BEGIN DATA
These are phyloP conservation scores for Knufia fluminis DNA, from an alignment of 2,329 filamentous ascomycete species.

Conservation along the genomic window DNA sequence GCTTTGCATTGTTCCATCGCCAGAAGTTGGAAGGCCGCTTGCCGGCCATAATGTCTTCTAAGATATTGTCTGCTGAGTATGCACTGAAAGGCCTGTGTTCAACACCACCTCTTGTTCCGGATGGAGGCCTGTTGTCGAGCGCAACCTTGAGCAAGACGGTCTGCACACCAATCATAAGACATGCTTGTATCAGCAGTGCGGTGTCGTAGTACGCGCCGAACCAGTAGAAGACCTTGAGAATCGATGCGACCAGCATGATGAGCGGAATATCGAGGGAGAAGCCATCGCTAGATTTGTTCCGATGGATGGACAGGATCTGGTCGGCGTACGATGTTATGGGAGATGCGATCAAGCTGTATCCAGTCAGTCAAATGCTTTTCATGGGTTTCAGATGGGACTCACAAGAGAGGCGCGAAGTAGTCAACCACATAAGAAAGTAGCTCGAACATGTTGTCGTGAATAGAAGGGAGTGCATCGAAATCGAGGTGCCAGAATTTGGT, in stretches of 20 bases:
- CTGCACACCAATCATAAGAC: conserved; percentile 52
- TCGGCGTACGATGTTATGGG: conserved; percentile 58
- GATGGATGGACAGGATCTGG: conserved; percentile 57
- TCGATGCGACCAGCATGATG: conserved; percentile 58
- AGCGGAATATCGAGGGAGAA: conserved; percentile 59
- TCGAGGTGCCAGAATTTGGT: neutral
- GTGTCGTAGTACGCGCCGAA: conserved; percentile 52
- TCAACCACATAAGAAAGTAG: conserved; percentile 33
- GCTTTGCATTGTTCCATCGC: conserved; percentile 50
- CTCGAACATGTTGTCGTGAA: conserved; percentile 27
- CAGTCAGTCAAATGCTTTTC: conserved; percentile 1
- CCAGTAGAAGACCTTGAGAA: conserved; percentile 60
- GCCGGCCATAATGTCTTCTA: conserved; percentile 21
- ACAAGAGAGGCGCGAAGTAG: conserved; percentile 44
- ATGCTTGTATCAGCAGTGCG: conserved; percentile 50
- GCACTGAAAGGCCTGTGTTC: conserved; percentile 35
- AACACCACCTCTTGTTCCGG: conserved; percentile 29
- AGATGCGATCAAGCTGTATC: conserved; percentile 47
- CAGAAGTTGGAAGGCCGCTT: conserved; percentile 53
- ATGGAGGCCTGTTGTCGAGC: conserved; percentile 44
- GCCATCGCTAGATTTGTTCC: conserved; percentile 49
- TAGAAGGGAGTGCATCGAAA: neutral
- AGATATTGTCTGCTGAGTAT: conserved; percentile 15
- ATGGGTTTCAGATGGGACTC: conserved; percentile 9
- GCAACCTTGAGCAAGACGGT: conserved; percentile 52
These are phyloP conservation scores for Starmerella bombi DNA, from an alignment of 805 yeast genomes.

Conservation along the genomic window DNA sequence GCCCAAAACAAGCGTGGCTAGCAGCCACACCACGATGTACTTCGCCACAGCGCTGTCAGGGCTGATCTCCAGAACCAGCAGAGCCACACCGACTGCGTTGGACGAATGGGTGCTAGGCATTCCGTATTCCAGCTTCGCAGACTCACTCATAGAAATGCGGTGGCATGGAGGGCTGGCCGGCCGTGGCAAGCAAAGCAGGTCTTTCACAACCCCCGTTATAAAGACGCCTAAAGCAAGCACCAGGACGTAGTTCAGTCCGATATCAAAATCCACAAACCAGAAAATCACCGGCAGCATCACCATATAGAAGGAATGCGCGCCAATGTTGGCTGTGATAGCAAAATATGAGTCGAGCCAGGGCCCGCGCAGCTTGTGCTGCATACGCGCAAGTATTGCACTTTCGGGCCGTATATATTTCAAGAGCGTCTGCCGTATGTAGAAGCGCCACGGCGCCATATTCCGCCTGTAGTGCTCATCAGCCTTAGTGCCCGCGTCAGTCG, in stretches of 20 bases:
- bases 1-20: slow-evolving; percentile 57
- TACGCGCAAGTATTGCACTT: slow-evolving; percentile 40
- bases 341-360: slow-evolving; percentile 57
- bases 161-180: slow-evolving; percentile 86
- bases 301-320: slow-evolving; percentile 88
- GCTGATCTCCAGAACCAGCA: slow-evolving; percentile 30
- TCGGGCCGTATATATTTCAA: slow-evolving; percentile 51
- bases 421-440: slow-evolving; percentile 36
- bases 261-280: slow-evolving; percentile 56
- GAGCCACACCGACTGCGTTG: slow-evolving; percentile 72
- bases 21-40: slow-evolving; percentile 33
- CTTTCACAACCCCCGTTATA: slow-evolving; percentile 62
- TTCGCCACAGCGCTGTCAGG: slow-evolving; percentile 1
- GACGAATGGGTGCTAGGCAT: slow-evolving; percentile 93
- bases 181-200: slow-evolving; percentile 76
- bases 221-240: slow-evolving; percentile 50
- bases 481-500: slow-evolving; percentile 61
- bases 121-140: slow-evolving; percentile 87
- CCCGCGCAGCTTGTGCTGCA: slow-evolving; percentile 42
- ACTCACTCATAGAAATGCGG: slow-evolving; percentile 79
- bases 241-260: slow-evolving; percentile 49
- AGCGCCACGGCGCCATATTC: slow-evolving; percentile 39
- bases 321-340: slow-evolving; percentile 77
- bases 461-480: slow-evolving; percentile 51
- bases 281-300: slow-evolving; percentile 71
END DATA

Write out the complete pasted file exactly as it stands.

These are phyloP conservation scores for Knufia fluminis DNA, from an alignment of 2,329 filamentous ascomycete species.

Conservation along the genomic window DNA sequence GCTTTGCATTGTTCCATCGCCAGAAGTTGGAAGGCCGCTTGCCGGCCATAATGTCTTCTAAGATATTGTCTGCTGAGTATGCACTGAAAGGCCTGTGTTCAACACCACCTCTTGTTCCGGATGGAGGCCTGTTGTCGAGCGCAACCTTGAGCAAGACGGTCTGCACACCAATCATAAGACATGCTTGTATCAGCAGTGCGGTGTCGTAGTACGCGCCGAACCAGTAGAAGACCTTGAGAATCGATGCGACCAGCATGATGAGCGGAATATCGAGGGAGAAGCCATCGCTAGATTTGTTCCGATGGATGGACAGGATCTGGTCGGCGTACGATGTTATGGGAGATGCGATCAAGCTGTATCCAGTCAGTCAAATGCTTTTCATGGGTTTCAGATGGGACTCACAAGAGAGGCGCGAAGTAGTCAACCACATAAGAAAGTAGCTCGAACATGTTGTCGTGAATAGAAGGGAGTGCATCGAAATCGAGGTGCCAGAATTTGGT, in stretches of 20 bases:
- CTGCACACCAATCATAAGAC: conserved; percentile 52
- TCGGCGTACGATGTTATGGG: conserved; percentile 58
- GATGGATGGACAGGATCTGG: conserved; percentile 57
- TCGATGCGACCAGCATGATG: conserved; percentile 58
- AGCGGAATATCGAGGGAGAA: conserved; percentile 59
- TCGAGGTGCCAGAATTTGGT: neutral
- GTGTCGTAGTACGCGCCGAA: conserved; percentile 52
- TCAACCACATAAGAAAGTAG: conserved; percentile 33
- GCTTTGCATTGTTCCATCGC: conserved; percentile 50
- CTCGAACATGTTGTCGTGAA: conserved; percentile 27
- CAGTCAGTCAAATGCTTTTC: conserved; percentile 1
- CCAGTAGAAGACCTTGAGAA: conserved; percentile 60
- GCCGGCCATAATGTCTTCTA: conserved; percentile 21
- ACAAGAGAGGCGCGAAGTAG: conserved; percentile 44
- ATGCTTGTATCAGCAGTGCG: conserved; percentile 50
- GCACTGAAAGGCCTGTGTTC: conserved; percentile 35
- AACACCACCTCTTGTTCCGG: conserved; percentile 29
- AGATGCGATCAAGCTGTATC: conserved; percentile 47
- CAGAAGTTGGAAGGCCGCTT: conserved; percentile 53
- ATGGAGGCCTGTTGTCGAGC: conserved; percentile 44
- GCCATCGCTAGATTTGTTCC: conserved; percentile 49
- TAGAAGGGAGTGCATCGAAA: neutral
- AGATATTGTCTGCTGAGTAT: conserved; percentile 15
- ATGGGTTTCAGATGGGACTC: conserved; percentile 9
- GCAACCTTGAGCAAGACGGT: conserved; percentile 52
These are phyloP conservation scores for Starmerella bombi DNA, from an alignment of 805 yeast genomes.

Conservation along the genomic window DNA sequence GCCCAAAACAAGCGTGGCTAGCAGCCACACCACGATGTACTTCGCCACAGCGCTGTCAGGGCTGATCTCCAGAACCAGCAGAGCCACACCGACTGCGTTGGACGAATGGGTGCTAGGCATTCCGTATTCCAGCTTCGCAGACTCACTCATAGAAATGCGGTGGCATGGAGGGCTGGCCGGCCGTGGCAAGCAAAGCAGGTCTTTCACAACCCCCGTTATAAAGACGCCTAAAGCAAGCACCAGGACGTAGTTCAGTCCGATATCAAAATCCACAAACCAGAAAATCACCGGCAGCATCACCATATAGAAGGAATGCGCGCCAATGTTGGCTGTGATAGCAAAATATGAGTCGAGCCAGGGCCCGCGCAGCTTGTGCTGCATACGCGCAAGTATTGCACTTTCGGGCCGTATATATTTCAAGAGCGTCTGCCGTATGTAGAAGCGCCACGGCGCCATATTCCGCCTGTAGTGCTCATCAGCCTTAGTGCCCGCGTCAGTCG, in stretches of 20 bases:
- bases 1-20: slow-evolving; percentile 57
- TACGCGCAAGTATTGCACTT: slow-evolving; percentile 40
- bases 341-360: slow-evolving; percentile 57
- bases 161-180: slow-evolving; percentile 86
- bases 301-320: slow-evolving; percentile 88
- GCTGATCTCCAGAACCAGCA: slow-evolving; percentile 30
- TCGGGCCGTATATATTTCAA: slow-evolving; percentile 51
- bases 421-440: slow-evolving; percentile 36
- bases 261-280: slow-evolving; percentile 56
- GAGCCACACCGACTGCGTTG: slow-evolving; percentile 72
- bases 21-40: slow-evolving; percentile 33
- CTTTCACAACCCCCGTTATA: slow-evolving; percentile 62
- TTCGCCACAGCGCTGTCAGG: slow-evolving; percentile 1
- GACGAATGGGTGCTAGGCAT: slow-evolving; percentile 93
- bases 181-200: slow-evolving; percentile 76
- bases 221-240: slow-evolving; percentile 50
- bases 481-500: slow-evolving; percentile 61
- bases 121-140: slow-evolving; percentile 87
- CCCGCGCAGCTTGTGCTGCA: slow-evolving; percentile 42
- ACTCACTCATAGAAATGCGG: slow-evolving; percentile 79
- bases 241-260: slow-evolving; percentile 49
- AGCGCCACGGCGCCATATTC: slow-evolving; percentile 39
- bases 321-340: slow-evolving; percentile 77
- bases 461-480: slow-evolving; percentile 51
- bases 281-300: slow-evolving; percentile 71